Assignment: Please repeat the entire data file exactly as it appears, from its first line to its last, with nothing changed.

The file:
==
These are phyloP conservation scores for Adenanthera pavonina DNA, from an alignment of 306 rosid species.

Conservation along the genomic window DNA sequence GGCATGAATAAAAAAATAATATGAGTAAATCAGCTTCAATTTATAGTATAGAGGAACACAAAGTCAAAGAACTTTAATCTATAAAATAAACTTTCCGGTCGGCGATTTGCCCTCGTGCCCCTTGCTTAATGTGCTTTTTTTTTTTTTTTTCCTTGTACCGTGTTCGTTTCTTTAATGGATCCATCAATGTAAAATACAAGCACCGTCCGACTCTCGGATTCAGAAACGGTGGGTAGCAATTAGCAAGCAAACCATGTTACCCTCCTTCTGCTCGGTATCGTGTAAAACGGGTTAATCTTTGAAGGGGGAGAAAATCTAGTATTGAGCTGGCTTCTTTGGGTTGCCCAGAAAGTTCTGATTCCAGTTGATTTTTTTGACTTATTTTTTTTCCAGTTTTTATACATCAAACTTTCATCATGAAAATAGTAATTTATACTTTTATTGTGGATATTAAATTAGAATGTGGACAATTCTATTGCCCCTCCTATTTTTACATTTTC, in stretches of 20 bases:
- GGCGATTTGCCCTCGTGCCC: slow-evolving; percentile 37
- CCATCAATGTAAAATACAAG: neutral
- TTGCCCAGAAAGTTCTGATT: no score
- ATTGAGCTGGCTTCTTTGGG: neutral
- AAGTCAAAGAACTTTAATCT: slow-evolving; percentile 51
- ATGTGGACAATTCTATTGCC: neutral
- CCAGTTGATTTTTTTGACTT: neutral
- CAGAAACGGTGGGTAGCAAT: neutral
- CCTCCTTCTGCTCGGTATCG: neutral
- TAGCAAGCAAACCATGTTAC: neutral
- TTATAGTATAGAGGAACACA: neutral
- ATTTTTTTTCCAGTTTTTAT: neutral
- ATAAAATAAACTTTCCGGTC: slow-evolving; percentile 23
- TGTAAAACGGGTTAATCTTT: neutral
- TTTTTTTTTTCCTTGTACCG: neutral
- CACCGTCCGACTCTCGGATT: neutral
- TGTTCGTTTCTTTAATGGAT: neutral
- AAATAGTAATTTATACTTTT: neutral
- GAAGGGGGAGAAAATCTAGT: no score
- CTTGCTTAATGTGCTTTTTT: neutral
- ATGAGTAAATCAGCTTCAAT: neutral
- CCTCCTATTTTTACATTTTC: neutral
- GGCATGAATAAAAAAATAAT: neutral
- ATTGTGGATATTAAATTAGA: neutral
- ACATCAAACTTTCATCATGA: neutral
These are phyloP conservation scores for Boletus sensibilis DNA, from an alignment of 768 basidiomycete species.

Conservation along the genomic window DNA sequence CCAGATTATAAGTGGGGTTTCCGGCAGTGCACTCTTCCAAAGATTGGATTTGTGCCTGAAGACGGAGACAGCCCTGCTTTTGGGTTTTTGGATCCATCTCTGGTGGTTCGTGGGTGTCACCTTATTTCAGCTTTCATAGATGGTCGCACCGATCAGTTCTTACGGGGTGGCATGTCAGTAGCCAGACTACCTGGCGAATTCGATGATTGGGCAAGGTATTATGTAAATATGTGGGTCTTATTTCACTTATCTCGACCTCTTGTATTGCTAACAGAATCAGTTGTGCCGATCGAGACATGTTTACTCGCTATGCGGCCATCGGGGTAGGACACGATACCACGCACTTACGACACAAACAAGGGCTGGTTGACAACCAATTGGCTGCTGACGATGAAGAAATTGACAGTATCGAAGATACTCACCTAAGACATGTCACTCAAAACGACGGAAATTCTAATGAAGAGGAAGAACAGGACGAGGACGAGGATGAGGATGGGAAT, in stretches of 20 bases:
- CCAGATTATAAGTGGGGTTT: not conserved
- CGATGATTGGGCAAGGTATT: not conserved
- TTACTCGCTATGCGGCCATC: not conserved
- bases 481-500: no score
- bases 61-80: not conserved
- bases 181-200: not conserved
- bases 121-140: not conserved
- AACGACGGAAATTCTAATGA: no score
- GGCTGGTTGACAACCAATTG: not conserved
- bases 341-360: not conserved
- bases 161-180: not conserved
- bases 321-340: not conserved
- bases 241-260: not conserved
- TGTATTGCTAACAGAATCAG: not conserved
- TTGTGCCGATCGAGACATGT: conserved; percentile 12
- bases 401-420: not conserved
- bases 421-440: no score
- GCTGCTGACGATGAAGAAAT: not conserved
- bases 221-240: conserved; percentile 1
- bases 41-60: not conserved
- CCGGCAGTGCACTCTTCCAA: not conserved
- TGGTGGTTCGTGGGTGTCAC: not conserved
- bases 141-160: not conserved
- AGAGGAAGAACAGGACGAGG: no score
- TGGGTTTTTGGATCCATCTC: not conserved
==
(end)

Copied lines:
These are phyloP conservation scores for Adenanthera pavonina DNA, from an alignment of 306 rosid species.

Conservation along the genomic window DNA sequence GGCATGAATAAAAAAATAATATGAGTAAATCAGCTTCAATTTATAGTATAGAGGAACACAAAGTCAAAGAACTTTAATCTATAAAATAAACTTTCCGGTCGGCGATTTGCCCTCGTGCCCCTTGCTTAATGTGCTTTTTTTTTTTTTTTTCCTTGTACCGTGTTCGTTTCTTTAATGGATCCATCAATGTAAAATACAAGCACCGTCCGACTCTCGGATTCAGAAACGGTGGGTAGCAATTAGCAAGCAAACCATGTTACCCTCCTTCTGCTCGGTATCGTGTAAAACGGGTTAATCTTTGAAGGGGGAGAAAATCTAGTATTGAGCTGGCTTCTTTGGGTTGCCCAGAAAGTTCTGATTCCAGTTGATTTTTTTGACTTATTTTTTTTCCAGTTTTTATACATCAAACTTTCATCATGAAAATAGTAATTTATACTTTTATTGTGGATATTAAATTAGAATGTGGACAATTCTATTGCCCCTCCTATTTTTACATTTTC, in stretches of 20 bases:
- GGCGATTTGCCCTCGTGCCC: slow-evolving; percentile 37
- CCATCAATGTAAAATACAAG: neutral
- TTGCCCAGAAAGTTCTGATT: no score
- ATTGAGCTGGCTTCTTTGGG: neutral
- AAGTCAAAGAACTTTAATCT: slow-evolving; percentile 51
- ATGTGGACAATTCTATTGCC: neutral
- CCAGTTGATTTTTTTGACTT: neutral
- CAGAAACGGTGGGTAGCAAT: neutral
- CCTCCTTCTGCTCGGTATCG: neutral
- TAGCAAGCAAACCATGTTAC: neutral
- TTATAGTATAGAGGAACACA: neutral
- ATTTTTTTTCCAGTTTTTAT: neutral
- ATAAAATAAACTTTCCGGTC: slow-evolving; percentile 23
- TGTAAAACGGGTTAATCTTT: neutral
- TTTTTTTTTTCCTTGTACCG: neutral
- CACCGTCCGACTCTCGGATT: neutral
- TGTTCGTTTCTTTAATGGAT: neutral
- AAATAGTAATTTATACTTTT: neutral
- GAAGGGGGAGAAAATCTAGT: no score
- CTTGCTTAATGTGCTTTTTT: neutral
- ATGAGTAAATCAGCTTCAAT: neutral
- CCTCCTATTTTTACATTTTC: neutral
- GGCATGAATAAAAAAATAAT: neutral
- ATTGTGGATATTAAATTAGA: neutral
- ACATCAAACTTTCATCATGA: neutral
These are phyloP conservation scores for Boletus sensibilis DNA, from an alignment of 768 basidiomycete species.

Conservation along the genomic window DNA sequence CCAGATTATAAGTGGGGTTTCCGGCAGTGCACTCTTCCAAAGATTGGATTTGTGCCTGAAGACGGAGACAGCCCTGCTTTTGGGTTTTTGGATCCATCTCTGGTGGTTCGTGGGTGTCACCTTATTTCAGCTTTCATAGATGGTCGCACCGATCAGTTCTTACGGGGTGGCATGTCAGTAGCCAGACTACCTGGCGAATTCGATGATTGGGCAAGGTATTATGTAAATATGTGGGTCTTATTTCACTTATCTCGACCTCTTGTATTGCTAACAGAATCAGTTGTGCCGATCGAGACATGTTTACTCGCTATGCGGCCATCGGGGTAGGACACGATACCACGCACTTACGACACAAACAAGGGCTGGTTGACAACCAATTGGCTGCTGACGATGAAGAAATTGACAGTATCGAAGATACTCACCTAAGACATGTCACTCAAAACGACGGAAATTCTAATGAAGAGGAAGAACAGGACGAGGACGAGGATGAGGATGGGAAT, in stretches of 20 bases:
- CCAGATTATAAGTGGGGTTT: not conserved
- CGATGATTGGGCAAGGTATT: not conserved
- TTACTCGCTATGCGGCCATC: not conserved
- bases 481-500: no score
- bases 61-80: not conserved
- bases 181-200: not conserved
- bases 121-140: not conserved
- AACGACGGAAATTCTAATGA: no score
- GGCTGGTTGACAACCAATTG: not conserved
- bases 341-360: not conserved
- bases 161-180: not conserved
- bases 321-340: not conserved
- bases 241-260: not conserved
- TGTATTGCTAACAGAATCAG: not conserved
- TTGTGCCGATCGAGACATGT: conserved; percentile 12
- bases 401-420: not conserved
- bases 421-440: no score
- GCTGCTGACGATGAAGAAAT: not conserved
- bases 221-240: conserved; percentile 1
- bases 41-60: not conserved
- CCGGCAGTGCACTCTTCCAA: not conserved
- TGGTGGTTCGTGGGTGTCAC: not conserved
- bases 141-160: not conserved
- AGAGGAAGAACAGGACGAGG: no score
- TGGGTTTTTGGATCCATCTC: not conserved